Girl Defective is an easy read, but it's not a book I'd call light and fluffy. Howell's story has the perfect combination of sad and funny elements, and reminded me of the crazy rollercoaster of emotions all teenagers are forced to endure at some point. It's a lovely book about family and friendship, first loves and finding your place in the world. I think the summary on the inside flap sums it up perfectly: "It's about summer and weirdness and mystery and music. And it's about life and death and grief and romance. All the good stuff."

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Ally Hughes Has Sex Sometimes by Jules Moulin - 278 pages

Completed on 11/08/2015 - Read more reviews on Goodreads

Like Everybody Rise, this isn't the type of book I usually go for. However, unlike Everybody Rise, Ally Hughes Has Sex Sometimes was actually enjoyable.

Ally Hughes is a professor at Brown University, struggling to balance her work life with her personal life as a single mother. In an effort to make her life a little simpler, she closes herself off to the possibility of romance ... Until she hires former student Jake Bean to do some work around the house. The chemistry between them is undeniable, and soon she finds herself swept up in a whirlwind of sex and excitement.

Unfortunately, Ally just can't let her guard down and the two part ways. Ten years later, Jake reappears in her life ... On the arm of her beautiful 20 year old daughter.

I'll admit that much of the book was completely unbelievable. If I'd been looking for a realistic read, I would have been very disappointed. However, since I knew going in that this would be a light, fun read, I wasn't expecting to be completely blown away. This is the type of book that's perfect if you just want to relax and escape from your life for a few hours. I chose to read it during my time in New Mexico, and it was the ideal vacation book.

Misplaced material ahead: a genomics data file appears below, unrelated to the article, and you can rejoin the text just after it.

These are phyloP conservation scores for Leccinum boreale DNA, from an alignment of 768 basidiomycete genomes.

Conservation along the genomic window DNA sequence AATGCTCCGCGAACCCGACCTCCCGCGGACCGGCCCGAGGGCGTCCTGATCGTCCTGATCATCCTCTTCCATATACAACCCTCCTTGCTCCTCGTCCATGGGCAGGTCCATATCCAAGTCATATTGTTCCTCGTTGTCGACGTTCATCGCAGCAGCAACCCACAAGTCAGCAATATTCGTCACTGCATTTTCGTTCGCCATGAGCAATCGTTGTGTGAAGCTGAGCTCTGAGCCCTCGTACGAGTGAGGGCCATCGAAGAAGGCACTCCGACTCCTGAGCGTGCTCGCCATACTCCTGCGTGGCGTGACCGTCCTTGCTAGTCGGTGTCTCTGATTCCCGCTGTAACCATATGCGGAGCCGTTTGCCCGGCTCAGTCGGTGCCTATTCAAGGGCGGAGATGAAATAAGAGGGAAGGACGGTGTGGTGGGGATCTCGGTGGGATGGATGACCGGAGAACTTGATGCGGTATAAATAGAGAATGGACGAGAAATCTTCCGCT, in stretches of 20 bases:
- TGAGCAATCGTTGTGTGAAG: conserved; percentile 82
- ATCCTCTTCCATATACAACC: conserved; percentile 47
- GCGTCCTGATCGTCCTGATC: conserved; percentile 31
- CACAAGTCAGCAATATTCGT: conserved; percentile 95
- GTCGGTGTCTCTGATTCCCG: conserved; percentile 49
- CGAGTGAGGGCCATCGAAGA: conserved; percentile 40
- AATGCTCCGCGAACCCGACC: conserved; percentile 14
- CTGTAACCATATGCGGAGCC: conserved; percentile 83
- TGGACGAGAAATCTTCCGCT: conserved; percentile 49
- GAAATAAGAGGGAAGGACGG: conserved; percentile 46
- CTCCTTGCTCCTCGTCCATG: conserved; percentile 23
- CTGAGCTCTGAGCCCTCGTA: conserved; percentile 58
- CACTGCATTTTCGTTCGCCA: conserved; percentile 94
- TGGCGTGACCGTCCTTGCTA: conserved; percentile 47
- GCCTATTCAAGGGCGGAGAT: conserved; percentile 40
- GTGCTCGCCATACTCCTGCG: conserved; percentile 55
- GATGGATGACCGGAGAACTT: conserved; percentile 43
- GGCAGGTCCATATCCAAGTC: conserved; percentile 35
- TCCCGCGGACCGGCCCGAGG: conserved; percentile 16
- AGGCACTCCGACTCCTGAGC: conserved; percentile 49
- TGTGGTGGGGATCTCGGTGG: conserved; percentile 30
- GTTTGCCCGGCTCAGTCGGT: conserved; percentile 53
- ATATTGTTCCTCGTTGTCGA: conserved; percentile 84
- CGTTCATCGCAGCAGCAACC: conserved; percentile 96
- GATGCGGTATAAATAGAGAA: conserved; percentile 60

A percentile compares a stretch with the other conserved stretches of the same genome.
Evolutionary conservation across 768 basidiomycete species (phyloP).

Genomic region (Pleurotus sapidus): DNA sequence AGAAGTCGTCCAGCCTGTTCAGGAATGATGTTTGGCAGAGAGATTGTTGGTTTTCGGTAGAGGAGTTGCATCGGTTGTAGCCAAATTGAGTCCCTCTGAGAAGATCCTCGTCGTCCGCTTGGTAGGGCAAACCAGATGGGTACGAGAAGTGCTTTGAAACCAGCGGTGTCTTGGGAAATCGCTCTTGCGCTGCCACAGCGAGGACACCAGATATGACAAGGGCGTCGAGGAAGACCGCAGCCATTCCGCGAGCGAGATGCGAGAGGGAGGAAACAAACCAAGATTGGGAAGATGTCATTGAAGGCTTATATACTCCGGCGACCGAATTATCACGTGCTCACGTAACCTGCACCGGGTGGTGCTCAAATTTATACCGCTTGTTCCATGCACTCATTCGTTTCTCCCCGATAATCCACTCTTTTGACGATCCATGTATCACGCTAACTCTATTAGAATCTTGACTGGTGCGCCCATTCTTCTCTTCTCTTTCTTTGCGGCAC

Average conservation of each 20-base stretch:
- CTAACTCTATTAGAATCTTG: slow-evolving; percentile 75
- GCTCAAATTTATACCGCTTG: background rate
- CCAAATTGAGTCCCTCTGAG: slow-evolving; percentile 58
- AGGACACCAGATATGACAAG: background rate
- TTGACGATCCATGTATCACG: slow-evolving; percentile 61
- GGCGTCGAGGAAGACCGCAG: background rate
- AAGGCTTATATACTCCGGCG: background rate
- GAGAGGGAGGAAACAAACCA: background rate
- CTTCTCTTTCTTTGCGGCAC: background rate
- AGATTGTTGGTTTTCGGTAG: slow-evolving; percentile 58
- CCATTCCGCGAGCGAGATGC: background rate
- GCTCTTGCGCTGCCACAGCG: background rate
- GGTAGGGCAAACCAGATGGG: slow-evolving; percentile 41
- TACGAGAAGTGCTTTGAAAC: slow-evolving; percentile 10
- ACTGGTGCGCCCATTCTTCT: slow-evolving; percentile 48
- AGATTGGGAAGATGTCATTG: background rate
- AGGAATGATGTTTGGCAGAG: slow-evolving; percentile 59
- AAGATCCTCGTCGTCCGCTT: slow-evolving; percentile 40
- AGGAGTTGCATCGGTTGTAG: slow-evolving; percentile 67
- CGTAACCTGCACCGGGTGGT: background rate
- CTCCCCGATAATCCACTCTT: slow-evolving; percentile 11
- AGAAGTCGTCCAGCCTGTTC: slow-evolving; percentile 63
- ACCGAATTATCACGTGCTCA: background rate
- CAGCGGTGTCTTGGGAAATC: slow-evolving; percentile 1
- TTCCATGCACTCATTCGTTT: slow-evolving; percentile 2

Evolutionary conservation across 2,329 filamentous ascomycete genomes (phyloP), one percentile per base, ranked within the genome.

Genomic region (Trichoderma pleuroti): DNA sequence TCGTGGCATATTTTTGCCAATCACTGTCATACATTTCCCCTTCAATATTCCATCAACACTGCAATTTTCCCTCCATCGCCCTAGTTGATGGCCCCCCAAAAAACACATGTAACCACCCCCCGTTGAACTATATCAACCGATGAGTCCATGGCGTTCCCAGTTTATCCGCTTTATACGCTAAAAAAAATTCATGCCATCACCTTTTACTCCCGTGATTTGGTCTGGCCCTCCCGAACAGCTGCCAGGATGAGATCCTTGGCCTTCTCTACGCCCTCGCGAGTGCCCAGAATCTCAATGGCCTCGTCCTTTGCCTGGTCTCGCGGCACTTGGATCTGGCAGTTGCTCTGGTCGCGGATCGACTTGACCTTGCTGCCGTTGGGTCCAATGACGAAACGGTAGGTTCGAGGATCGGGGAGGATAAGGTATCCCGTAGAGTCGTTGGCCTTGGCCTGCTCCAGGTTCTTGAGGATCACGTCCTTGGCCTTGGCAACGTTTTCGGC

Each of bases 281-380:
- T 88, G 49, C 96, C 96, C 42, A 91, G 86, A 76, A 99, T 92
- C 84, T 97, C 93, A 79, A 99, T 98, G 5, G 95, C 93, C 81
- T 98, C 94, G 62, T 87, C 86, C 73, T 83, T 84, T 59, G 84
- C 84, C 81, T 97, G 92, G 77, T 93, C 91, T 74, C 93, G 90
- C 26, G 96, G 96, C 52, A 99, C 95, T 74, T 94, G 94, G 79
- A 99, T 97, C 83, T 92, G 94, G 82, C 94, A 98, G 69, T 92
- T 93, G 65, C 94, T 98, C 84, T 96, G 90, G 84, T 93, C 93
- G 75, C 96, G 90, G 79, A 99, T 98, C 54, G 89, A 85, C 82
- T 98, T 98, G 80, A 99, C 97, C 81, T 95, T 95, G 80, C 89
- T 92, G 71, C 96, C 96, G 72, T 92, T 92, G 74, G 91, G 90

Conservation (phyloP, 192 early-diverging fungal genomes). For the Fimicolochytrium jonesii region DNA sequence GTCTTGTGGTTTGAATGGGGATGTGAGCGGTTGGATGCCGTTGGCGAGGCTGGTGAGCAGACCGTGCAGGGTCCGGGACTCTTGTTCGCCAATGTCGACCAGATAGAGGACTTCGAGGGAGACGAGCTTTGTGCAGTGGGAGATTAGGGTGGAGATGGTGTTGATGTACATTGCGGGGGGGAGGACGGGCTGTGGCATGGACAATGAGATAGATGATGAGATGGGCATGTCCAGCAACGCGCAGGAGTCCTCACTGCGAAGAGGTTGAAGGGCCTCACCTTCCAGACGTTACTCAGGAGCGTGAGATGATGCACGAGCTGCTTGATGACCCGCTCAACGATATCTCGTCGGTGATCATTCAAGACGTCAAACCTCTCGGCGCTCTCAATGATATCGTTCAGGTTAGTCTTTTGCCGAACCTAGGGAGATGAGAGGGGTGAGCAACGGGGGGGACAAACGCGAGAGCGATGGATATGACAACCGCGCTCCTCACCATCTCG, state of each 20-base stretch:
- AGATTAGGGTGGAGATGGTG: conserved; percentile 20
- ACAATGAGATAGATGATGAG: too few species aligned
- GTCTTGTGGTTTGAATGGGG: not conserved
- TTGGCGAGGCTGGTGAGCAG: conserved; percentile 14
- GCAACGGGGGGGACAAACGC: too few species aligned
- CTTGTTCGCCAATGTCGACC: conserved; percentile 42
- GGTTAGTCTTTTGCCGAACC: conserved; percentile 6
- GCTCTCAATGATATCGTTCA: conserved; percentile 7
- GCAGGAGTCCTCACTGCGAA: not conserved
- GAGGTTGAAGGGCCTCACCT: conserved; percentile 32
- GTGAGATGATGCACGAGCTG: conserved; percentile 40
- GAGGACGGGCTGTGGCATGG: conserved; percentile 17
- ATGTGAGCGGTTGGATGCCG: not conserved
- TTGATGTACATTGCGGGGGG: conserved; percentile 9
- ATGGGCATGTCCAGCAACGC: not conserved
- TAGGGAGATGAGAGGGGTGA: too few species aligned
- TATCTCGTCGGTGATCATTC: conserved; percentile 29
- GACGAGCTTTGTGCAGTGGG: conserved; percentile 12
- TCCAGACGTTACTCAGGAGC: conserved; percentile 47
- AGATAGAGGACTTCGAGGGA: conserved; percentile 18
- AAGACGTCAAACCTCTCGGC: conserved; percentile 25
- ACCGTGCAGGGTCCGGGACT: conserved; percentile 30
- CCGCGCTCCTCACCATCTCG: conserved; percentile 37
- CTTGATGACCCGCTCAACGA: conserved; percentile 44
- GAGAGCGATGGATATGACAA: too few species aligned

There are some things I'd like to say about this book that I really can't say without including spoilers. I will, however, say this: I really dislike when characters say they've completely fallen in love with one another when they've only known each other a short time. Yes, Ally had Jake in her classes for 3 years, but she taught huge classes ... She admits near the beginning of the book that she has so many students that she usually can't put names with faces (and that includes Jake). And yes, I know this is supposed to be a fun escape from reality (and it was) ... But it did make the story a little less enjoyable for me.

Overall, though, it was a nice way to pass the time. It wasn't the best book I've ever read, but it was a nice change from my usual darker choices (especially since I've now moved on to a pretty disturbing and depressing novel!). If you're looking for a fun, lighthearted book (or if you're just a huge fan of chick-lit), Ally Hughes Has Sex Sometimes is a great choice.

"TL;DR" Summary:

Black-Eyed Susans is an interesting (if slightly unsettling) read. If you're a fan of crime thrillers/psychological thrillers, you'll probably enjoy this book. I found it a little hard to get into at first, but it eventually picked up. I'd recommend reading more than just a few chapters at a time, though, because Julia Heaberlin sprinkles small (yet often important) details throughout and it can be hard to keep track of them if you're only reading 20-40 pages a day. I didn't hate the ending, but I felt it took away from some of the other, more realistic elements in the story. The ending, along with my inability to immediately get into the story, prevented me from giving it a higher rating on Goodreads, but it still earned a solid 3 stars.